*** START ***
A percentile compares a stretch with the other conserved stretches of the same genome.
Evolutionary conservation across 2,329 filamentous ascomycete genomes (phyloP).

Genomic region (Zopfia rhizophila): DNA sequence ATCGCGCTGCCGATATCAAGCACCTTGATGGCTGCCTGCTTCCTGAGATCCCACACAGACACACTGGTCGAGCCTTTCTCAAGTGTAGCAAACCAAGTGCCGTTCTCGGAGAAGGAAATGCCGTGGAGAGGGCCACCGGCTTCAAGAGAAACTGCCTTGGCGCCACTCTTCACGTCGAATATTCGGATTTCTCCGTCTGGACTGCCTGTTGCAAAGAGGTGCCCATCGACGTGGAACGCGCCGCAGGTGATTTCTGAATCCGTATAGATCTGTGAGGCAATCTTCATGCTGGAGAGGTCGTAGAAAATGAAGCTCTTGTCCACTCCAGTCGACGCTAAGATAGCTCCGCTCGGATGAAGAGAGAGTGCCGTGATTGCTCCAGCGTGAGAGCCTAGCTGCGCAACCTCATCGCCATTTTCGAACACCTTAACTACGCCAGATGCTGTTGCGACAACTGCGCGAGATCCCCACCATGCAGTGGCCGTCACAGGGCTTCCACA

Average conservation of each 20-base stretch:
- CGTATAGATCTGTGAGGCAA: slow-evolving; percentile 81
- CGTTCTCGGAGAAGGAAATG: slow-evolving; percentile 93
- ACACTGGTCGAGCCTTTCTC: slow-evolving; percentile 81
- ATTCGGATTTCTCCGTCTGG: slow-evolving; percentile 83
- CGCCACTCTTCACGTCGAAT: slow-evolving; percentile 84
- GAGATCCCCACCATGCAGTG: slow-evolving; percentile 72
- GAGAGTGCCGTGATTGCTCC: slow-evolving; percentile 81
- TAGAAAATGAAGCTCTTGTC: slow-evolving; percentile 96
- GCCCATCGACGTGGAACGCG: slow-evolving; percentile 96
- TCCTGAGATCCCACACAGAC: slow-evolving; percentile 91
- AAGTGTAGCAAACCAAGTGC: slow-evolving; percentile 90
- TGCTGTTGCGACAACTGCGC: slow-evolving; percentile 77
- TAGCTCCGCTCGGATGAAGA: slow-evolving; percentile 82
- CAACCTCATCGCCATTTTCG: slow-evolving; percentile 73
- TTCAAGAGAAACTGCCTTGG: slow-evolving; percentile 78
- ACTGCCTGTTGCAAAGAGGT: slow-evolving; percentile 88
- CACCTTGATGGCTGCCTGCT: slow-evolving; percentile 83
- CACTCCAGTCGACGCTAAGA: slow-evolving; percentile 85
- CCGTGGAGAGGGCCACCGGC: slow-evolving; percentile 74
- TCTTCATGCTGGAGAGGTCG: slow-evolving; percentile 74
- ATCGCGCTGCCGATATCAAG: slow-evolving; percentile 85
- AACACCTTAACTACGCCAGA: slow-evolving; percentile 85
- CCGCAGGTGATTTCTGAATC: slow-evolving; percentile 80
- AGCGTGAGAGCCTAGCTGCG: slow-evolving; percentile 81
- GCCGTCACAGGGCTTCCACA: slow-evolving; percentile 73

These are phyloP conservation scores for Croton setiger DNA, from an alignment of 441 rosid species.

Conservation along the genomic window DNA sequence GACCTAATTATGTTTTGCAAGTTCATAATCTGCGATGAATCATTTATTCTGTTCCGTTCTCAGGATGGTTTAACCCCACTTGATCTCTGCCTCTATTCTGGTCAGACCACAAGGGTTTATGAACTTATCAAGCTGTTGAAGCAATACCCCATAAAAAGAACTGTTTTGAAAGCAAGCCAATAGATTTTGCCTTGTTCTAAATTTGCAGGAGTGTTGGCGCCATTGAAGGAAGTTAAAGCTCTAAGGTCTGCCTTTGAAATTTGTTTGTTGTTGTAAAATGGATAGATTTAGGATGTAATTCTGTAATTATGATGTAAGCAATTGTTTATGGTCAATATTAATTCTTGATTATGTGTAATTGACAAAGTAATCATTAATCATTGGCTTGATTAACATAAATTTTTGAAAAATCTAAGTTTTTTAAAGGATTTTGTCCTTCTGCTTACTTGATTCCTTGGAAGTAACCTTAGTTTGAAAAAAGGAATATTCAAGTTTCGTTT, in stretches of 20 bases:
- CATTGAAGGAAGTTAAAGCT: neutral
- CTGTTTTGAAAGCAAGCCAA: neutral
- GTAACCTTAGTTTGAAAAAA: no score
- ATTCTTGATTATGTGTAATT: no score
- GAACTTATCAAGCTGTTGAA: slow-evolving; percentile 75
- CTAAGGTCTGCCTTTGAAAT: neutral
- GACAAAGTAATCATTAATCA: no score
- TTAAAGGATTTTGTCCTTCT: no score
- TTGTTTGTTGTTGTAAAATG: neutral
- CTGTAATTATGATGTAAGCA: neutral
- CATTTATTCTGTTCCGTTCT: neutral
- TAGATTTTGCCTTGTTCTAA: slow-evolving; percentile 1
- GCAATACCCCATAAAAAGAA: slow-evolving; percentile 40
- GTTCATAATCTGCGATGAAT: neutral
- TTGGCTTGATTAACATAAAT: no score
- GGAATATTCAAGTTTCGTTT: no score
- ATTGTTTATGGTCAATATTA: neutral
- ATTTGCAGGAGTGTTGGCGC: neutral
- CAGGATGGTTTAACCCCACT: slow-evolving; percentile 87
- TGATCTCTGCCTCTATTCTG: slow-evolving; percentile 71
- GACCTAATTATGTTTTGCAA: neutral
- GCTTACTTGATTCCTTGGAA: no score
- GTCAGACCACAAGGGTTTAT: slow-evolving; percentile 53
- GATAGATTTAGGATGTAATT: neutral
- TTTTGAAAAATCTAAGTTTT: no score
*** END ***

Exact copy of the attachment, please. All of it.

A percentile compares a stretch with the other conserved stretches of the same genome.
Evolutionary conservation across 2,329 filamentous ascomycete genomes (phyloP).

Genomic region (Zopfia rhizophila): DNA sequence ATCGCGCTGCCGATATCAAGCACCTTGATGGCTGCCTGCTTCCTGAGATCCCACACAGACACACTGGTCGAGCCTTTCTCAAGTGTAGCAAACCAAGTGCCGTTCTCGGAGAAGGAAATGCCGTGGAGAGGGCCACCGGCTTCAAGAGAAACTGCCTTGGCGCCACTCTTCACGTCGAATATTCGGATTTCTCCGTCTGGACTGCCTGTTGCAAAGAGGTGCCCATCGACGTGGAACGCGCCGCAGGTGATTTCTGAATCCGTATAGATCTGTGAGGCAATCTTCATGCTGGAGAGGTCGTAGAAAATGAAGCTCTTGTCCACTCCAGTCGACGCTAAGATAGCTCCGCTCGGATGAAGAGAGAGTGCCGTGATTGCTCCAGCGTGAGAGCCTAGCTGCGCAACCTCATCGCCATTTTCGAACACCTTAACTACGCCAGATGCTGTTGCGACAACTGCGCGAGATCCCCACCATGCAGTGGCCGTCACAGGGCTTCCACA

Average conservation of each 20-base stretch:
- CGTATAGATCTGTGAGGCAA: slow-evolving; percentile 81
- CGTTCTCGGAGAAGGAAATG: slow-evolving; percentile 93
- ACACTGGTCGAGCCTTTCTC: slow-evolving; percentile 81
- ATTCGGATTTCTCCGTCTGG: slow-evolving; percentile 83
- CGCCACTCTTCACGTCGAAT: slow-evolving; percentile 84
- GAGATCCCCACCATGCAGTG: slow-evolving; percentile 72
- GAGAGTGCCGTGATTGCTCC: slow-evolving; percentile 81
- TAGAAAATGAAGCTCTTGTC: slow-evolving; percentile 96
- GCCCATCGACGTGGAACGCG: slow-evolving; percentile 96
- TCCTGAGATCCCACACAGAC: slow-evolving; percentile 91
- AAGTGTAGCAAACCAAGTGC: slow-evolving; percentile 90
- TGCTGTTGCGACAACTGCGC: slow-evolving; percentile 77
- TAGCTCCGCTCGGATGAAGA: slow-evolving; percentile 82
- CAACCTCATCGCCATTTTCG: slow-evolving; percentile 73
- TTCAAGAGAAACTGCCTTGG: slow-evolving; percentile 78
- ACTGCCTGTTGCAAAGAGGT: slow-evolving; percentile 88
- CACCTTGATGGCTGCCTGCT: slow-evolving; percentile 83
- CACTCCAGTCGACGCTAAGA: slow-evolving; percentile 85
- CCGTGGAGAGGGCCACCGGC: slow-evolving; percentile 74
- TCTTCATGCTGGAGAGGTCG: slow-evolving; percentile 74
- ATCGCGCTGCCGATATCAAG: slow-evolving; percentile 85
- AACACCTTAACTACGCCAGA: slow-evolving; percentile 85
- CCGCAGGTGATTTCTGAATC: slow-evolving; percentile 80
- AGCGTGAGAGCCTAGCTGCG: slow-evolving; percentile 81
- GCCGTCACAGGGCTTCCACA: slow-evolving; percentile 73

These are phyloP conservation scores for Croton setiger DNA, from an alignment of 441 rosid species.

Conservation along the genomic window DNA sequence GACCTAATTATGTTTTGCAAGTTCATAATCTGCGATGAATCATTTATTCTGTTCCGTTCTCAGGATGGTTTAACCCCACTTGATCTCTGCCTCTATTCTGGTCAGACCACAAGGGTTTATGAACTTATCAAGCTGTTGAAGCAATACCCCATAAAAAGAACTGTTTTGAAAGCAAGCCAATAGATTTTGCCTTGTTCTAAATTTGCAGGAGTGTTGGCGCCATTGAAGGAAGTTAAAGCTCTAAGGTCTGCCTTTGAAATTTGTTTGTTGTTGTAAAATGGATAGATTTAGGATGTAATTCTGTAATTATGATGTAAGCAATTGTTTATGGTCAATATTAATTCTTGATTATGTGTAATTGACAAAGTAATCATTAATCATTGGCTTGATTAACATAAATTTTTGAAAAATCTAAGTTTTTTAAAGGATTTTGTCCTTCTGCTTACTTGATTCCTTGGAAGTAACCTTAGTTTGAAAAAAGGAATATTCAAGTTTCGTTT, in stretches of 20 bases:
- CATTGAAGGAAGTTAAAGCT: neutral
- CTGTTTTGAAAGCAAGCCAA: neutral
- GTAACCTTAGTTTGAAAAAA: no score
- ATTCTTGATTATGTGTAATT: no score
- GAACTTATCAAGCTGTTGAA: slow-evolving; percentile 75
- CTAAGGTCTGCCTTTGAAAT: neutral
- GACAAAGTAATCATTAATCA: no score
- TTAAAGGATTTTGTCCTTCT: no score
- TTGTTTGTTGTTGTAAAATG: neutral
- CTGTAATTATGATGTAAGCA: neutral
- CATTTATTCTGTTCCGTTCT: neutral
- TAGATTTTGCCTTGTTCTAA: slow-evolving; percentile 1
- GCAATACCCCATAAAAAGAA: slow-evolving; percentile 40
- GTTCATAATCTGCGATGAAT: neutral
- TTGGCTTGATTAACATAAAT: no score
- GGAATATTCAAGTTTCGTTT: no score
- ATTGTTTATGGTCAATATTA: neutral
- ATTTGCAGGAGTGTTGGCGC: neutral
- CAGGATGGTTTAACCCCACT: slow-evolving; percentile 87
- TGATCTCTGCCTCTATTCTG: slow-evolving; percentile 71
- GACCTAATTATGTTTTGCAA: neutral
- GCTTACTTGATTCCTTGGAA: no score
- GTCAGACCACAAGGGTTTAT: slow-evolving; percentile 53
- GATAGATTTAGGATGTAATT: neutral
- TTTTGAAAAATCTAAGTTTT: no score